Institutional investors and proxy advisory firms have questioned United Spirits Ltd (USL)'s move to ratify related-party contracts/agreements entered into with entities associated with Chairman Vijay Mallya.
These agreements were inked by USL just a month before it was sold to Diageo in 2012.
The company, which sells popular liquor brands such as VAT 69, McDowell's, Signature and White Mischief, is seeking shareholder approvals for 12 resolutions.
Of these, 11 relate to transactions with related parties. Nine of these 11 transactions were signed on October 11, 2012.
Proxy advisory firm Stakeholders Empowerment Services (SES) questioned the timing of these transactions and advised shareholders to seek an investigation by the market regulator.
A couple of top institutional investors are also said to have expressed concern on the management.
As of September, schemes of several top mutual funds, including State Bank of India Mutual Fund, Reliance Mutual Fund, Birla Sun Life Mutual Fund, DSP BlackRock and UTI Mutual Fund held USL shares.
In a report, SES said, "The date October 11, 2012, is material, as on November 9, 2012, Diageo announced its agreement to take over USL. SES raises question as to what was the reason for the sudden barrage of transactions.
SES would like shareholders to approach the securities market regulator, the Securities and Exchange Board of India, to investigate the motive and ensure these transactions were not entered into to deprive non-promoter shareholders of fair treatment."
The agreements include three with United Breweries and one with Diageo. Apart from these, USL also had deals with private companies such as an aircraft services agreement with UB Air; an advertising deal with Mallya's Formula One venture, Force India; sponsorship agreements with Mohun Bagan and United Racing; and a service agreement with Kingfisher Finvest.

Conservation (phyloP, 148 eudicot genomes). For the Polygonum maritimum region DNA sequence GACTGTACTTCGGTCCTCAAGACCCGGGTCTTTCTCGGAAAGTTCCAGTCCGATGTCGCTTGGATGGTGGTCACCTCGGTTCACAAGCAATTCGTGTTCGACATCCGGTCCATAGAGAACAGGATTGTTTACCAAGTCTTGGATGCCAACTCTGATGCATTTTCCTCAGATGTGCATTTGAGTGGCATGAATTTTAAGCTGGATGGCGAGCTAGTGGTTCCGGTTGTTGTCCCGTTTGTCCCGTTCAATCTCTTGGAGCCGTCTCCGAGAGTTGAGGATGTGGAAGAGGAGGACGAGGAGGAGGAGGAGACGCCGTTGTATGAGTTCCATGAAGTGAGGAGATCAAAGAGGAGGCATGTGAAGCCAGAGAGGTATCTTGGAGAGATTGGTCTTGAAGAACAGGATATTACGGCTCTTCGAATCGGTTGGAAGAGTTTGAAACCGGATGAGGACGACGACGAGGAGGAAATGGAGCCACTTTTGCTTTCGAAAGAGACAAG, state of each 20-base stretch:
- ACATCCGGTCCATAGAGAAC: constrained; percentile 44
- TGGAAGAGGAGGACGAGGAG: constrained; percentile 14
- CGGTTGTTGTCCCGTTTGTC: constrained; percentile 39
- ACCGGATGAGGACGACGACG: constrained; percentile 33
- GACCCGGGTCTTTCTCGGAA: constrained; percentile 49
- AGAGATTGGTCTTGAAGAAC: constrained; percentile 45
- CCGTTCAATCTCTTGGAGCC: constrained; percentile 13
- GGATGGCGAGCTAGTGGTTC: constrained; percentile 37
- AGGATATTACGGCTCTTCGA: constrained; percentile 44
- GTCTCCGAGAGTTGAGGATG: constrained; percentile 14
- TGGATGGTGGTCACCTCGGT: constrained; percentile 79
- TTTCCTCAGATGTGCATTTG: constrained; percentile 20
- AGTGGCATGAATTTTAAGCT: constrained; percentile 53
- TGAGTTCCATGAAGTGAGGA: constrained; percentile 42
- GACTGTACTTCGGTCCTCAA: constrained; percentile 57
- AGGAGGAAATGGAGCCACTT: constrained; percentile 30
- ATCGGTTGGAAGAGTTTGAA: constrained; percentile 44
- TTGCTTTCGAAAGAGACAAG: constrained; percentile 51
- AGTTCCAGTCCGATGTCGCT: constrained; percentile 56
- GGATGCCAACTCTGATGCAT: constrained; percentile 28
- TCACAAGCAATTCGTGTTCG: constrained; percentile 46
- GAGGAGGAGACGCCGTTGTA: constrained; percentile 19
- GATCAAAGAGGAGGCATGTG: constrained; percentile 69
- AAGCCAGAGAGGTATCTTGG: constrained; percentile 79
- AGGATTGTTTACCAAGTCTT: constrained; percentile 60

Nine of the 11 transactions were approved by the board on the same date, October 11, 2012. The share purchase agreement between Diageo (along with PAC) and UB Group was announced on November 9, 2012.
These transactions have come for shareholders approval because of requirements under the new companies law and amended listing agreements.
The SES report also raised concern on the propriety of a particular clause in some of the agreements, contingent upon the continuance of Mallya on the USL board.
"A couple of transactions have a clause that the underlying contracts are valid till Mallya is on the board as chairman and non-executive director of the company. SES raises a fundamental question as to whether the transactions are for benefit of the company or Mallya.
How can the company agree to such terms? Are the services being provided such that these can be provided only by the contracting companies? Are these personal in nature and for the benefit of Mallya? Is this indirect remuneration to Mallya?
Can these transactions be at arm's length?" asked SES.
Responding to the questions, a USL spokesperson said, "All the transactions being proposed for approval at USL's extraordinary general meeting are existing and legally binding contracts."
"They are valid, legally binding commitments of USL, prepared in accordance with applicable laws and regulations at the relevant times they were entered into."
The spokesperson added these are being presented for approval to USL shareholders now because of application of a provision of the new Companies Act and listing agreements, which require these agreements to be presented for ratification by shareholders.
This, the spokesperson said, was despite the fact that the legislation was enacted after the date on which these contracts were validly executed.
"The consequences of non-approval by shareholders of these legally binding contracts are extremely unclear. It could leave USL in an extremely difficult position, with the risk that potential disputes could arise with counterparties under these existing arrangements, were USL not to continue to fulfil its obligations under the agreements," the spokesperson added.
"It might also lead to USL being unable to have the benefit of the various rights and benefits it is currently entitled to under such agreements."